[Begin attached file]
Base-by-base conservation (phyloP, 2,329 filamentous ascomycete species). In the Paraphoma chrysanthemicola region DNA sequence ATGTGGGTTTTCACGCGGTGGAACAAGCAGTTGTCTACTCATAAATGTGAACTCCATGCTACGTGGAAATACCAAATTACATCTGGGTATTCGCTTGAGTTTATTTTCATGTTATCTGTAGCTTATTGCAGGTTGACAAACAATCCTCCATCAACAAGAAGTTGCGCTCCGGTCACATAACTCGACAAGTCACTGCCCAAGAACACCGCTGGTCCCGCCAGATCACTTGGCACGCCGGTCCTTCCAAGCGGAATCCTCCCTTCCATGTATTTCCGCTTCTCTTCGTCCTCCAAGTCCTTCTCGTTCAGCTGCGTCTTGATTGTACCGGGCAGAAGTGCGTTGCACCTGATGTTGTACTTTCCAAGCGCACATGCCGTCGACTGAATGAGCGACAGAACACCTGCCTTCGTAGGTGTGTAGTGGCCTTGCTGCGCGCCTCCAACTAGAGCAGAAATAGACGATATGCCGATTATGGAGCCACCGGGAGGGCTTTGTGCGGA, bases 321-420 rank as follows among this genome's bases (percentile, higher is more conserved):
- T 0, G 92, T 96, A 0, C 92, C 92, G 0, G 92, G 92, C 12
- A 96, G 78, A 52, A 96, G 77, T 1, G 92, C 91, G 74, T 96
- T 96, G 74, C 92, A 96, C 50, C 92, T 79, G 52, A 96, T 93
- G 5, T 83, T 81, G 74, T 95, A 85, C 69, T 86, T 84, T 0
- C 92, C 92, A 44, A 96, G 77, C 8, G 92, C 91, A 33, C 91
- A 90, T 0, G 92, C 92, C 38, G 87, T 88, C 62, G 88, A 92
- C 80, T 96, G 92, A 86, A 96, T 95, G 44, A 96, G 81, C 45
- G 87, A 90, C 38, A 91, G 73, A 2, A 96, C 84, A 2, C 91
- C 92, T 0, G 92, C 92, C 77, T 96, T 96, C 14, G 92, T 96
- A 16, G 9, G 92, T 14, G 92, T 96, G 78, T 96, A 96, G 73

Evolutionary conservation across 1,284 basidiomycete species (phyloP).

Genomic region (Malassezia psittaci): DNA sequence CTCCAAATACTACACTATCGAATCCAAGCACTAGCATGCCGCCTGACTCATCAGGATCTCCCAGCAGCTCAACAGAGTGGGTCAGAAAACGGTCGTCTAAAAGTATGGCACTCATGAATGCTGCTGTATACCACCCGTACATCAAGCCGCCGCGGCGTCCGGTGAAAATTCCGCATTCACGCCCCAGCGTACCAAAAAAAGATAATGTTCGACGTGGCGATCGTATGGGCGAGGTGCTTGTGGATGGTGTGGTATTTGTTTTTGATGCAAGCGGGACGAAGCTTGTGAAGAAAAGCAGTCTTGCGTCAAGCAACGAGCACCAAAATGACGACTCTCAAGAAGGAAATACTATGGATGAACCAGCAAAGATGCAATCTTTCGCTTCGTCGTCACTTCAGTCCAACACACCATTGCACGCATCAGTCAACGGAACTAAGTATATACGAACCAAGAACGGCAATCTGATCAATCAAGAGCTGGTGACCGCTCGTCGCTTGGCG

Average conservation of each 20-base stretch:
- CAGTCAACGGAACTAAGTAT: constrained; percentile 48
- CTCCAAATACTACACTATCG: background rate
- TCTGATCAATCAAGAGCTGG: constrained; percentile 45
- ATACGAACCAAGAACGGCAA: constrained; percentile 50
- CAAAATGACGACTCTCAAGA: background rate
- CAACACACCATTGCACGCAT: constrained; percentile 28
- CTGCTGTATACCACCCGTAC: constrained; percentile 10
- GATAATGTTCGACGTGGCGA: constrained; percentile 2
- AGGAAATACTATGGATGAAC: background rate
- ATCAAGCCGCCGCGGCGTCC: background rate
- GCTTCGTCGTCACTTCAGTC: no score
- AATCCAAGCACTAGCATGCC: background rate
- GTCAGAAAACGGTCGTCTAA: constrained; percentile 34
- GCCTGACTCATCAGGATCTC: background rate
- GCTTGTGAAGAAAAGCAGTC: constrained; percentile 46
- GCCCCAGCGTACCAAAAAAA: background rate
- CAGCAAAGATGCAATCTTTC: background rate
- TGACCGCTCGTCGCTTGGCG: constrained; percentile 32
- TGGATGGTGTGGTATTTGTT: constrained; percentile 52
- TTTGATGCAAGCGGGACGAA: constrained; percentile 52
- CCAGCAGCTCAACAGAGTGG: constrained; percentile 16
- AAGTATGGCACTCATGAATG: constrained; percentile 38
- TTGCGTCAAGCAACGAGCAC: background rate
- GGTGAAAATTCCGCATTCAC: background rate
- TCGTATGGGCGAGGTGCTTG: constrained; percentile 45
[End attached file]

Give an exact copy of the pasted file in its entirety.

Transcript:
Base-by-base conservation (phyloP, 2,329 filamentous ascomycete species). In the Paraphoma chrysanthemicola region DNA sequence ATGTGGGTTTTCACGCGGTGGAACAAGCAGTTGTCTACTCATAAATGTGAACTCCATGCTACGTGGAAATACCAAATTACATCTGGGTATTCGCTTGAGTTTATTTTCATGTTATCTGTAGCTTATTGCAGGTTGACAAACAATCCTCCATCAACAAGAAGTTGCGCTCCGGTCACATAACTCGACAAGTCACTGCCCAAGAACACCGCTGGTCCCGCCAGATCACTTGGCACGCCGGTCCTTCCAAGCGGAATCCTCCCTTCCATGTATTTCCGCTTCTCTTCGTCCTCCAAGTCCTTCTCGTTCAGCTGCGTCTTGATTGTACCGGGCAGAAGTGCGTTGCACCTGATGTTGTACTTTCCAAGCGCACATGCCGTCGACTGAATGAGCGACAGAACACCTGCCTTCGTAGGTGTGTAGTGGCCTTGCTGCGCGCCTCCAACTAGAGCAGAAATAGACGATATGCCGATTATGGAGCCACCGGGAGGGCTTTGTGCGGA, bases 321-420 rank as follows among this genome's bases (percentile, higher is more conserved):
- T 0, G 92, T 96, A 0, C 92, C 92, G 0, G 92, G 92, C 12
- A 96, G 78, A 52, A 96, G 77, T 1, G 92, C 91, G 74, T 96
- T 96, G 74, C 92, A 96, C 50, C 92, T 79, G 52, A 96, T 93
- G 5, T 83, T 81, G 74, T 95, A 85, C 69, T 86, T 84, T 0
- C 92, C 92, A 44, A 96, G 77, C 8, G 92, C 91, A 33, C 91
- A 90, T 0, G 92, C 92, C 38, G 87, T 88, C 62, G 88, A 92
- C 80, T 96, G 92, A 86, A 96, T 95, G 44, A 96, G 81, C 45
- G 87, A 90, C 38, A 91, G 73, A 2, A 96, C 84, A 2, C 91
- C 92, T 0, G 92, C 92, C 77, T 96, T 96, C 14, G 92, T 96
- A 16, G 9, G 92, T 14, G 92, T 96, G 78, T 96, A 96, G 73

Evolutionary conservation across 1,284 basidiomycete species (phyloP).

Genomic region (Malassezia psittaci): DNA sequence CTCCAAATACTACACTATCGAATCCAAGCACTAGCATGCCGCCTGACTCATCAGGATCTCCCAGCAGCTCAACAGAGTGGGTCAGAAAACGGTCGTCTAAAAGTATGGCACTCATGAATGCTGCTGTATACCACCCGTACATCAAGCCGCCGCGGCGTCCGGTGAAAATTCCGCATTCACGCCCCAGCGTACCAAAAAAAGATAATGTTCGACGTGGCGATCGTATGGGCGAGGTGCTTGTGGATGGTGTGGTATTTGTTTTTGATGCAAGCGGGACGAAGCTTGTGAAGAAAAGCAGTCTTGCGTCAAGCAACGAGCACCAAAATGACGACTCTCAAGAAGGAAATACTATGGATGAACCAGCAAAGATGCAATCTTTCGCTTCGTCGTCACTTCAGTCCAACACACCATTGCACGCATCAGTCAACGGAACTAAGTATATACGAACCAAGAACGGCAATCTGATCAATCAAGAGCTGGTGACCGCTCGTCGCTTGGCG

Average conservation of each 20-base stretch:
- CAGTCAACGGAACTAAGTAT: constrained; percentile 48
- CTCCAAATACTACACTATCG: background rate
- TCTGATCAATCAAGAGCTGG: constrained; percentile 45
- ATACGAACCAAGAACGGCAA: constrained; percentile 50
- CAAAATGACGACTCTCAAGA: background rate
- CAACACACCATTGCACGCAT: constrained; percentile 28
- CTGCTGTATACCACCCGTAC: constrained; percentile 10
- GATAATGTTCGACGTGGCGA: constrained; percentile 2
- AGGAAATACTATGGATGAAC: background rate
- ATCAAGCCGCCGCGGCGTCC: background rate
- GCTTCGTCGTCACTTCAGTC: no score
- AATCCAAGCACTAGCATGCC: background rate
- GTCAGAAAACGGTCGTCTAA: constrained; percentile 34
- GCCTGACTCATCAGGATCTC: background rate
- GCTTGTGAAGAAAAGCAGTC: constrained; percentile 46
- GCCCCAGCGTACCAAAAAAA: background rate
- CAGCAAAGATGCAATCTTTC: background rate
- TGACCGCTCGTCGCTTGGCG: constrained; percentile 32
- TGGATGGTGTGGTATTTGTT: constrained; percentile 52
- TTTGATGCAAGCGGGACGAA: constrained; percentile 52
- CCAGCAGCTCAACAGAGTGG: constrained; percentile 16
- AAGTATGGCACTCATGAATG: constrained; percentile 38
- TTGCGTCAAGCAACGAGCAC: background rate
- GGTGAAAATTCCGCATTCAC: background rate
- TCGTATGGGCGAGGTGCTTG: constrained; percentile 45